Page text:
Two of the five bullets that struck Olson entered his body in the back, one about one and a half inches to the right of the spine, the other about three inches to the left of the spine. A third bullet entered the rear of the left side of the body. A fourth bullet pierced the left hand, causing only a superficial wound. The fifth bullet entered the right upper arm and lodged in the bone. No bullets entered the front of Olson's body. The location of these entrance wounds definitely appears not only from the testimony of the coroner but from several photographs of the dead man's body. The testimony of the coroner, a physician, is that either of the two shots in the back very likely caused death. The location of the wounds in the back is evidence that Olson was moving away from defendant, his back turned toward him, when those shots were fired.
Forty-two feet south of the road, in the tenth row of corn, a cornstalk was found with a freshly made hole from a .22-caliber bullet which had entered from the north four feet three inches above the ground. This cornstalk, which was received as an exhibit, was between the cartridges in the road and the place in the cornfield where there was most blood. This is mute testimony that defendant fired to the south while Olson was attempting to retreat through the cornfield, and not, as claimed by defendant, while Olson was advancing toward defendant from the northwest.
There is testimony that when the sheriff arrived in Whiting at the mayor's place of business following the shooting, defendant said he was "in a hell of a mess" and upon being told by the sheriff that he had killed a man responded, "What would you do if a fellow rubbed your nose in the ground?"
Defendant testifies that he did not strike decedent at any time. The funeral director testifies, however, there were bruises on decedent's forehead, the side of his face and cheek, and there were no bruises or abrasions on his hands or knuckles. A photograph of decedent's body shows bruises on his face.
Defendant testifies that when he and Olson arrived at the mail box, shortly before the affray, Olson was driving and turned the car around while defendant got out to get his mail. A neighbor lady, however, apparently disinterested, says she saw them at the time, that Olson got out of the car and went to the mail box, and that defendant was driving the car when it was turned around and headed south toward the scene of the shooting.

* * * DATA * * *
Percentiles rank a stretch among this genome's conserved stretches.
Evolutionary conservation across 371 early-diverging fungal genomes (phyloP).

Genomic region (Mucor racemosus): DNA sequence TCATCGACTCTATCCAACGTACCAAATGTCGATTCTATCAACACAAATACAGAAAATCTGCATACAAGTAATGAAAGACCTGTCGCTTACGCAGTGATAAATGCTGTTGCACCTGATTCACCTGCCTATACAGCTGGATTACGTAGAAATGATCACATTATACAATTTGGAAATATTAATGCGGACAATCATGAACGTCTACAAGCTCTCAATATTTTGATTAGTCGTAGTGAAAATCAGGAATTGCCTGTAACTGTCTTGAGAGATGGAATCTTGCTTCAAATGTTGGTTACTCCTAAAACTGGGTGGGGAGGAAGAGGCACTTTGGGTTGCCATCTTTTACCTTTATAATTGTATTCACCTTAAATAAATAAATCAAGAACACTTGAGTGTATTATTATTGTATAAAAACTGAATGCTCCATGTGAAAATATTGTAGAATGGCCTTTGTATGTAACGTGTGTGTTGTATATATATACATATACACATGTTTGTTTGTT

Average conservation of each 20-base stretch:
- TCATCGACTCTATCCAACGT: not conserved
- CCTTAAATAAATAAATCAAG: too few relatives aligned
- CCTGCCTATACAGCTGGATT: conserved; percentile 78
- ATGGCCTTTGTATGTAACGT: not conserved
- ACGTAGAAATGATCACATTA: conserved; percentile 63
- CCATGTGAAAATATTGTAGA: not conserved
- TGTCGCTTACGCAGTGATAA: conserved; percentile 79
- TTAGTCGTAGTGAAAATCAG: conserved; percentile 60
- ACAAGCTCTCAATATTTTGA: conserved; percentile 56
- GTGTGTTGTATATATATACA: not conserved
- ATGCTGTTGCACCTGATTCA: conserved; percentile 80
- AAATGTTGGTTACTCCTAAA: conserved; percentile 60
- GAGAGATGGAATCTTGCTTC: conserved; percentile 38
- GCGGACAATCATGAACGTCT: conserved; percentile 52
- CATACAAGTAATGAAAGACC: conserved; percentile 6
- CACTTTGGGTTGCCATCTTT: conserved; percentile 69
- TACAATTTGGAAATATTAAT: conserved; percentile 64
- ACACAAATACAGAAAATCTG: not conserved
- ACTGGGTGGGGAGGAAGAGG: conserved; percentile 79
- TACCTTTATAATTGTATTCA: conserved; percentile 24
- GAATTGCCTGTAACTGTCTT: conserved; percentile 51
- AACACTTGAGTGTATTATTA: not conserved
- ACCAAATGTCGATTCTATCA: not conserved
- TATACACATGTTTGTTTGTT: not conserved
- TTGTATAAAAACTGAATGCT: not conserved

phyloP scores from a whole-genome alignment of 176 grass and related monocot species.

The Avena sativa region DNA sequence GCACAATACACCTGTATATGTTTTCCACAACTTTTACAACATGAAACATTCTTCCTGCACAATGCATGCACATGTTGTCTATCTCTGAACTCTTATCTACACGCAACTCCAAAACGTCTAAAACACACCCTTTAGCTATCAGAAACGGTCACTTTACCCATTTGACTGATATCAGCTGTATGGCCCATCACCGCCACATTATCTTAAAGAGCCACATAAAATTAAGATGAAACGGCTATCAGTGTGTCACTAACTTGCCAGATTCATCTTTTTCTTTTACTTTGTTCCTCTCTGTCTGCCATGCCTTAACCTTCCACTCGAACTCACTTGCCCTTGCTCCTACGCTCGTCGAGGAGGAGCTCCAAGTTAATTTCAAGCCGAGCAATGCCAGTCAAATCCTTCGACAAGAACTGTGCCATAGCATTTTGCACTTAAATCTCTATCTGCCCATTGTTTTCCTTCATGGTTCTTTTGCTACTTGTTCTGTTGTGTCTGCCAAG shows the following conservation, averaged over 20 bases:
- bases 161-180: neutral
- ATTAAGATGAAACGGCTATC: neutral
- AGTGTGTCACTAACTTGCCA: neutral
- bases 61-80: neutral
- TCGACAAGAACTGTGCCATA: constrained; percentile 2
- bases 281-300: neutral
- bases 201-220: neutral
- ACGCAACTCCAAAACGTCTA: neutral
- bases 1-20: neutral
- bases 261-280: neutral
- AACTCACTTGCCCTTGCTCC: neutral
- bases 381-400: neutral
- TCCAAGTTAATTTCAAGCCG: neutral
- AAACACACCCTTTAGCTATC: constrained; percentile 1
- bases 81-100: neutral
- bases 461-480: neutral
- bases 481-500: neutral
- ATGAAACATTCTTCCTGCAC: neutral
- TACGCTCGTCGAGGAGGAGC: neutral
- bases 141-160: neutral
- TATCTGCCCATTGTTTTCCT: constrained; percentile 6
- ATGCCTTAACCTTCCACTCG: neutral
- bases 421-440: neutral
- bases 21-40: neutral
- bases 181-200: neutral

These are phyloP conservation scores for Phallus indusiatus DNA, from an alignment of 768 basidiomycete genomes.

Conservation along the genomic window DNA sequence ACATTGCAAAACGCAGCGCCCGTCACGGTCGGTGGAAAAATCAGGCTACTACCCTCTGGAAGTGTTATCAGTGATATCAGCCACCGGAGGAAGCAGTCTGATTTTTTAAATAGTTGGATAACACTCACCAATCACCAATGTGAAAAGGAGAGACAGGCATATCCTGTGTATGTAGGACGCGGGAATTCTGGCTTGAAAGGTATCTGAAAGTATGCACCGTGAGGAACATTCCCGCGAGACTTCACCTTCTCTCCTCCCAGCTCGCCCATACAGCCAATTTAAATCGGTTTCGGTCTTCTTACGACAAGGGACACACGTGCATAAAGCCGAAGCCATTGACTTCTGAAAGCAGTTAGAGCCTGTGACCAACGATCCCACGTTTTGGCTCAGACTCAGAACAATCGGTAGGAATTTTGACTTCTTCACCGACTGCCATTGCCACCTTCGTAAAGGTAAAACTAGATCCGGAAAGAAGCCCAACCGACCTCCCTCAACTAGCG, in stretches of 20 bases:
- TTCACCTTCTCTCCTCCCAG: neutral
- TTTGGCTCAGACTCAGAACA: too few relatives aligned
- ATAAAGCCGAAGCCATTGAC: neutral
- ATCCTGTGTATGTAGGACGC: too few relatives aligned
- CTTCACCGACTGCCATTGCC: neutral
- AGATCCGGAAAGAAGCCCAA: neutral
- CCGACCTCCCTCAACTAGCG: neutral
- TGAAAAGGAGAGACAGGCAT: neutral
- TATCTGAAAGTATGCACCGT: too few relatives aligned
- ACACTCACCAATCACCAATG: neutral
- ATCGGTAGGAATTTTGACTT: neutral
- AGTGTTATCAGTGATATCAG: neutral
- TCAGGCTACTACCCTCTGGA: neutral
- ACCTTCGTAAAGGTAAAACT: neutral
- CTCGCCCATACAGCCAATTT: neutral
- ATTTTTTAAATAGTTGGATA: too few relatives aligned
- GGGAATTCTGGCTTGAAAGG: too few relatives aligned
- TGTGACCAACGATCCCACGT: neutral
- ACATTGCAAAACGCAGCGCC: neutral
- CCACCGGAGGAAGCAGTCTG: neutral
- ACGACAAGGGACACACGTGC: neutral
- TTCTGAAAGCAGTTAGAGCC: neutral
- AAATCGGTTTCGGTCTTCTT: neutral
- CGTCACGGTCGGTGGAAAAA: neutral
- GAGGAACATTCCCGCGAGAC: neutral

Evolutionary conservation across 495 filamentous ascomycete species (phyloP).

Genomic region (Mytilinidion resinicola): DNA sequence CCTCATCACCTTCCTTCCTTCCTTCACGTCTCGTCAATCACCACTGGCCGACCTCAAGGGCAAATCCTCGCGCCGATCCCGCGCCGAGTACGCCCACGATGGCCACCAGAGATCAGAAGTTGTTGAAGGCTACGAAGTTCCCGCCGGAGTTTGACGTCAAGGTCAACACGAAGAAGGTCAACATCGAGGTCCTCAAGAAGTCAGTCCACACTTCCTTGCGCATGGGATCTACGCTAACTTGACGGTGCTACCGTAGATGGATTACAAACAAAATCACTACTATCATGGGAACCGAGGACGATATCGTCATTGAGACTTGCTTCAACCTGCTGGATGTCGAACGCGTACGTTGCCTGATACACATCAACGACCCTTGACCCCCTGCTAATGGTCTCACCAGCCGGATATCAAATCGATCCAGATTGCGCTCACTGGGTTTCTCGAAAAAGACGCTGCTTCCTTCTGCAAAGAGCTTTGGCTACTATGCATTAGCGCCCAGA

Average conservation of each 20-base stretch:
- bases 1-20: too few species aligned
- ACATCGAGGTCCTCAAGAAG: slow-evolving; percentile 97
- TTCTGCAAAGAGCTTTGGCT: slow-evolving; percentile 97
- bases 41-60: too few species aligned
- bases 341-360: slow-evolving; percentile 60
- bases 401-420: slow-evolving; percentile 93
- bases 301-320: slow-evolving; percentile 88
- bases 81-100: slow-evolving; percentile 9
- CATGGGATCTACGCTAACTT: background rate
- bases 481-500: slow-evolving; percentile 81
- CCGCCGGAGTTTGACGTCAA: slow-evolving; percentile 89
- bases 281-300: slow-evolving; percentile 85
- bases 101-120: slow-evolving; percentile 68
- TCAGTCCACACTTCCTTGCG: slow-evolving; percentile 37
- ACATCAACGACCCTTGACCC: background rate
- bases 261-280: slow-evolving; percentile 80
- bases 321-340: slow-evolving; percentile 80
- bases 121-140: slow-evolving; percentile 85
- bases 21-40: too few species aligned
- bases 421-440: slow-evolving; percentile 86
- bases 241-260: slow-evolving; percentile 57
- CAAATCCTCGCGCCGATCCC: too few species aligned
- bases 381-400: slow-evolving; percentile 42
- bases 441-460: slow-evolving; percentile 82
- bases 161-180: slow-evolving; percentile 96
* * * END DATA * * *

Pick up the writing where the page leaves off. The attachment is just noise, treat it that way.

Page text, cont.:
I. There are four recognized elements of self-defense in justification for a homicide: (1) The slayer must not be the aggressor in provoking or continuing the difficulty that results in the killing. (2) As a general rule he must retreat as far as he reasonably and safely can before taking his adversary's life. (3) He must actually and honestly believe he is in imminent danger of death, great bodily harm, or some felony, and that it is necessary to kill in order to save himself therefrom. (4) He must have reasonable grounds for such belief. State v. Johnson, 223 Iowa 962, 967, 274 N.W. 41; 40 C.J.S. 983, 984, section 114; 26 Am. Jur. 241, 242, section 126. We think the evidence presents a jury question on the existence of at least some of these elements, that the issue of self-defense was for the jury and that we should not interfere.
The jury was not bound to believe defendant's testimony. In weighing it, the jury could properly consider his interest in the outcome of the trial and the fact he is the only living witness to the shooting. State v. Twine, 211 Iowa 450, 460, 233 N.W. 476; 41 C.J.S. 51, 54, section 326. Necessarily, the only means of refuting this defendant's testimony as to the shooting is by circumstantial evidence. The State was not required to prove by direct evidence that the killing was not in self-defense. State v. Burzette, 208 Iowa 818, 828, 222 N.W. 394.